HOW THEY DID IT: Picture this: You're driving along a road in Stockbury, England, when the whirring sirens of an unmarked police car startle you from your evening commute. You roll down your window and chipper police officer tells you he needs to speak with you - in his vehicle. Oops, you've just been kidnapped. That's how Colin Dixon was unwittingly reeled into one of the biggest heists of the century. The crooks handcuffed Dixon - a manager at the Securitas cash collection and money transport company - and told him his family would be killed if he didn't comply. Meanwhile, fellow gang members abducted Dixon's wife and son, posing once again as police offices with a fake story about “an accident involving your husband”. The manager led the thieves to the Securitas depot in Tonbridge, where the criminals- wielding guns and cloaked in knit caps - accosted another 14 employees and made off with a giant trick full of loot. While the event was certainly traumatic for all the victims, fortunately, no one was injured.

HOW THEY GOT CAUGHT: Good old-fashioned police work. Apparently, it takes a lot of accomplices to stage multiple kidnappings. In total, investigators have arrested about 30 people in connection with the crime, including drivers, face police, a car dealer, a salesman, a roofer, and a hairdresser named Kim Shackleton. Guess where she's headed?


Sometimes there's a light at the end of the tunnel, other times, there's $72 million (US). Such was the case in August 2005, when a group of criminals in Fortaleza, Brazil, used their 260-ft. long secret passageway to make off with some serious loot. The trick: Spending three months excavating the thing and tediously sneaking vanloads of dirt past the thousands of workers in the busy urban area above. (Photo: AP, via SMH)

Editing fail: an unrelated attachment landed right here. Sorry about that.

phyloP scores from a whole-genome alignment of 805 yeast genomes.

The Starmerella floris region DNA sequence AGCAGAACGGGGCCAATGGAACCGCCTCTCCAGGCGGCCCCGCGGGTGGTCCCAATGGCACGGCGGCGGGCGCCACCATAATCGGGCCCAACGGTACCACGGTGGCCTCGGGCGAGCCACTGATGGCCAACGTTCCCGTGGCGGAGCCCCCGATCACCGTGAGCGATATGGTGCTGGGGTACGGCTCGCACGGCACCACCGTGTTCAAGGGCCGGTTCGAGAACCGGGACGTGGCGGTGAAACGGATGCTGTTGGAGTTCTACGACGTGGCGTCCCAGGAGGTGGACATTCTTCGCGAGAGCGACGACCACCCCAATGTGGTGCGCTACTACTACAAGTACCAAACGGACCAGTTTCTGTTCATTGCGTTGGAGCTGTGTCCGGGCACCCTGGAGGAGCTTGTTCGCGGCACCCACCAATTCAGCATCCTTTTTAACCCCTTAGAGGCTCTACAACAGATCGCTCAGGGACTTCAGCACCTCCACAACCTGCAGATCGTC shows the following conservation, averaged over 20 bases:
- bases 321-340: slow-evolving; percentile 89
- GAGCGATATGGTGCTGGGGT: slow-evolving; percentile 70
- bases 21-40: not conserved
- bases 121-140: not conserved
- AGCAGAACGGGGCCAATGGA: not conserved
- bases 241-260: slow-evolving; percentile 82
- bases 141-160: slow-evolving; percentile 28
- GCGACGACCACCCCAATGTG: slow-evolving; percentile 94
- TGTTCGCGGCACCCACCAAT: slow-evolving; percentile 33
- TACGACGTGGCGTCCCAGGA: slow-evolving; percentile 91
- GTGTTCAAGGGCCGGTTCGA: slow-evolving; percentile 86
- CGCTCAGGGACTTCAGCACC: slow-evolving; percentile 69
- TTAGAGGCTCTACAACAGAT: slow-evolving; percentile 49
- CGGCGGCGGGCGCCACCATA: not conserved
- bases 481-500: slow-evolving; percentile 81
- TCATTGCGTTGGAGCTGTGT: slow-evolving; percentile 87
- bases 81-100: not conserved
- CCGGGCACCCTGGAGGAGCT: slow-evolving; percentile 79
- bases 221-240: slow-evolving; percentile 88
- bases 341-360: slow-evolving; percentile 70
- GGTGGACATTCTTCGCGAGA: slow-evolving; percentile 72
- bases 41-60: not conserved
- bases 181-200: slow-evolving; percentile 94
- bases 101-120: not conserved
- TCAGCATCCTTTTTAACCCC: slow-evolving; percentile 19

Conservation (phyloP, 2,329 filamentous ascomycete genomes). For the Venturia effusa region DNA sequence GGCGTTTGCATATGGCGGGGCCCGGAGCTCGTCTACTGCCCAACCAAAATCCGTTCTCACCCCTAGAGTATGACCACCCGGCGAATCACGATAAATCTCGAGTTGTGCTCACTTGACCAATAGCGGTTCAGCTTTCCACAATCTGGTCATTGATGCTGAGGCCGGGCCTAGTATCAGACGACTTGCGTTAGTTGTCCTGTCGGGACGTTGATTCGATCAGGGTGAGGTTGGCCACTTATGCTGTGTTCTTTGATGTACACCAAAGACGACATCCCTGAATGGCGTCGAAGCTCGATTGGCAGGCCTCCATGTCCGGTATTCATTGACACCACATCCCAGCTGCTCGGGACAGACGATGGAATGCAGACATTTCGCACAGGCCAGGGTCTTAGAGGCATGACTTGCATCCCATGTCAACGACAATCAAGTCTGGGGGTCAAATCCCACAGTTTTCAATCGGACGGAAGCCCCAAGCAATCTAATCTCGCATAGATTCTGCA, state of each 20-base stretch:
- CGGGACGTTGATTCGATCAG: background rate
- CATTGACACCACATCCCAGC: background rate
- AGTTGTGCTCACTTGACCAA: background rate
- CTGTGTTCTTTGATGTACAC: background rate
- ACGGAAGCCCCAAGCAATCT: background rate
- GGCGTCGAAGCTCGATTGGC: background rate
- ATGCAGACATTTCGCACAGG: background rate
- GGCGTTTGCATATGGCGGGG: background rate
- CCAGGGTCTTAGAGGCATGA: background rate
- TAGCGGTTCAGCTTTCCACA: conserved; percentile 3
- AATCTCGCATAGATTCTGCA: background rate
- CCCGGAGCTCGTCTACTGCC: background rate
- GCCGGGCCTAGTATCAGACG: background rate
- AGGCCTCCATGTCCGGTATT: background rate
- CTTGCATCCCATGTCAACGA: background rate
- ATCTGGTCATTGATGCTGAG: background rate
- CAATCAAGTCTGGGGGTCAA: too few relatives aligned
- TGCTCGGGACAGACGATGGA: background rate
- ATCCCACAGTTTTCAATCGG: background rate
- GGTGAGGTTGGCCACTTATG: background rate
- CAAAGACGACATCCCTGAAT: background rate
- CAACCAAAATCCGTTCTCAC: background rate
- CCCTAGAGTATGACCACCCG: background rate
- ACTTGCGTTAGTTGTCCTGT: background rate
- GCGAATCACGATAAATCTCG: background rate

HOW THE DID IT: For the 23 or so suspected gang members involved in this operation, the first step was posing as a company that was renting an office building- which just happened to be located near a bank. Cleverly enough, the crooks set up an artificial business as an artificial turf com - called Grama Sintetica, complete with artificial employees and fancy logo. For weeks, a group of men worked around the clock digging a tunnel leading two city blocks over to the Central Bank building Somehow, the process was so shrewdly executed that Grama Sintetica's neighbors failed to notice that a van was transporting several loads of dirt away from the building each day. And if their stealthy moves don‘t seem impressive enough, consider the tunnel itself: In it, the gang installed electric lighting, air conditioning, and wood-paneled walls (to make sure the tunnel didn't collapse).

To pull off the heist, the gang managed to break through the bank's three-and-a-half-foot-wide vault floor, using (as police later discovered) a bolt cutter, a drill, an electric saw, and a blow torch. Over the course of the weekend, they eventually removed five containers full of bank notes, weighing nearly 7,700 lbs. Unbelievably, nobody discovered the theft until that Monday. All told, the heist required experts in electrical engineering, global positioning systems, excavation, and, of course, theft. The most brilliant idea, though? Picking a crowded, noisy area in Brazil for the heist, reasoning that no one would notice the sound of tools and digging in the daily commotion.